Friday, January 01, 2010

MS Power Structure Spins It Again: Charlie Capps Obit (12/27/09)

Former Rep. Charlie Capps. (Barbara Gauntt/The Clarion-Ledger)

The conservative white power structure of Mississippi and its tools spin half-truths once again in the obituary below.

No mention is made of:

* Charlie Capps being the president of the segregationist Central Bolivar (White) Citizens Council in the early 1960s.

* Of his calling in December 1964 for support of Neshoba County Sheriff Lawrence Rainey who had recently been arrested in connection with the murders of civil rights workers James Chaney, Andrew Goodman, and Michael Schwerner. Capps was sheriff of Bolivar County, Mississippi from 1964-68 and president of the Mississippi Sheriff Association in 1964-1965.
Jackson Daily News article 12/9/1964

* Of his requesting a paid informant from the Sovereignty Commission in June 1965

* Of his opposing the 1994 prosecution of Byron De La Beckwith, the murderer of Medgar Evers. (In 1994) Rep. Charlie Capps Jr., a longtime member of the Mississippi legislature and chairman of its powerful House Appropriations Committee, wrote in his individual capacity to Ed Peters (then Hinds Co. District Attorney):

I cannot imagine your purpose, but for whatever reason,
your indictment and proposed trial of Mr. Beckwith has
done great and irreparable harm to our state. The State
of Mississippi and thousands of private citizens have
worked for several decades in an effort to change our
image nationally, and I believe that this trial will destroy
30 years of work overnight.

~DeLaughter, Bobby. Never Too Late. p.232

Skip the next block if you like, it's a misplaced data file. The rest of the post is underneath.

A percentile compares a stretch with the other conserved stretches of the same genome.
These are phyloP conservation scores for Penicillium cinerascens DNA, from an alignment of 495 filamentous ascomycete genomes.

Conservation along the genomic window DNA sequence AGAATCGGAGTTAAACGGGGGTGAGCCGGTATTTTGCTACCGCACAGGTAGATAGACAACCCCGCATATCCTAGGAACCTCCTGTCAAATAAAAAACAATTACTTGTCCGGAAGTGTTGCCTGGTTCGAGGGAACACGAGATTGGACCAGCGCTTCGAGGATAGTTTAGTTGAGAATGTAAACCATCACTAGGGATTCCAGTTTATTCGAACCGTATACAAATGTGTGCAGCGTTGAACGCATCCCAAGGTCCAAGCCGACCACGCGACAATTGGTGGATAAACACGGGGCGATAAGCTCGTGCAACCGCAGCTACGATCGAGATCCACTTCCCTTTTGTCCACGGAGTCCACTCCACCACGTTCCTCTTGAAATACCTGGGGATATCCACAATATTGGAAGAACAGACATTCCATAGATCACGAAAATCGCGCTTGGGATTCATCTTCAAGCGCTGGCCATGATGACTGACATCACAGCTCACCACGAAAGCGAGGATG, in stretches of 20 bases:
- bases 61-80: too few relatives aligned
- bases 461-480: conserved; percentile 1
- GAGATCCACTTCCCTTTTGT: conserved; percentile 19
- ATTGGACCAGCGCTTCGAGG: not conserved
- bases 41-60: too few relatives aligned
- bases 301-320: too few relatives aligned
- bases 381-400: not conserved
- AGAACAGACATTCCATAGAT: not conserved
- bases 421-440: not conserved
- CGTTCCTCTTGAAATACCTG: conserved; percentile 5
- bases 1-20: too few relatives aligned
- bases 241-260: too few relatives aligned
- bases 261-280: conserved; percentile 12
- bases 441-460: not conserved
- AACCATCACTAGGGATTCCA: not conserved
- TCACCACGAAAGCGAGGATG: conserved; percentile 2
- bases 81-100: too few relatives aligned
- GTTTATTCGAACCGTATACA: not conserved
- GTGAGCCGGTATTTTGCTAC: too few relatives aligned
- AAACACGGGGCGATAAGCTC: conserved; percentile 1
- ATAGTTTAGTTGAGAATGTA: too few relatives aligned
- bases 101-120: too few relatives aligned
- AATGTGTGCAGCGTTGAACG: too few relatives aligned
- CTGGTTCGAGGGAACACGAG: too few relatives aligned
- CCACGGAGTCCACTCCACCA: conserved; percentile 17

Visit The Mississippi Sovereignty Commission Online Archives For More Information:


Former Legislative Giant Capps Dies At 84

Nicklaus Lovelady • • December 27, 2009

Former Rep. Charles Wilson Capps Jr. of Cleveland, once one of the most powerful members of the Mississippi Legislature, has died at the age of 84.

Known across the state simply as "Charlie," the cigar- chomping Democrat from the Delta was renowned for his leadership and charisma.

Capps, the longest-serving member in the Mississippi House, died Friday at Bolivar Medical Center after years of deteriorating health. He served in the House from 1972 until he retired in 2005.

"Charlie was one of the most engaged-in-life human beings I have ever known. He had a big heart and kept a positive outlook," said Rep. Steve Holland, D-Plantersville. "He cut a wide path for a long, long time, and his legacy is one for the ages."

Capps was chairman of the House Appropriations Committee and Constitution Committee, and also served on the Military Affairs, Ethics, and Insurance committees.

During his years over the Appropriations Committee, Capps was regarded as one of the most powerful people in the Legislature.

"He had control over the money, but never tried to throw his power around," said political columnist and veteran journalist Bill Minor.

Minor recalls Capps as being a person with a "wide capacity to get along with everyone," and a person who loved to trade stories over a glass of whiskey.

"It was his likability which made him able to survive the sharp break in the Legislature (between Democrats and Republicans). Capps' personality was such, he was able to mend the two sides together," Minor said.

Holland, who served with Capps for 24 years, beginning when Holland was 26 years old, said Capps was like a father to him. Capps' two biggest loves were higher education and the Delta, he said.

"I remember him saying, 'Mr. Chairman, our office is going to help the Delta,'" said Holland using his best Capps impersonation. "It was always his home and the Delta at the end of the day."

His decision to retire in 2005 came after suffering a bout of pneumonia, a hospitalization and losing his wife, Allen Hobbs Capps, the previous year. He told The Associated Press at the time that "losing Mrs. Capps was just a major blow, still is."

Rep. Percy Watson, D-Hattiesburg, who served on the Appropriations Committee with Capps, said he was a strong leader and a committed team member.

"Chairman Capps was a master of the appropriation process, and his contributions to the state will be greatly missed," Watson said.

Capps is survived by two daughters, a son, and their children. He and his son operated an insurance and real estate business in Cleveland.

To comment on this story, call Nicklaus Lovelady at (601) 961-7239.

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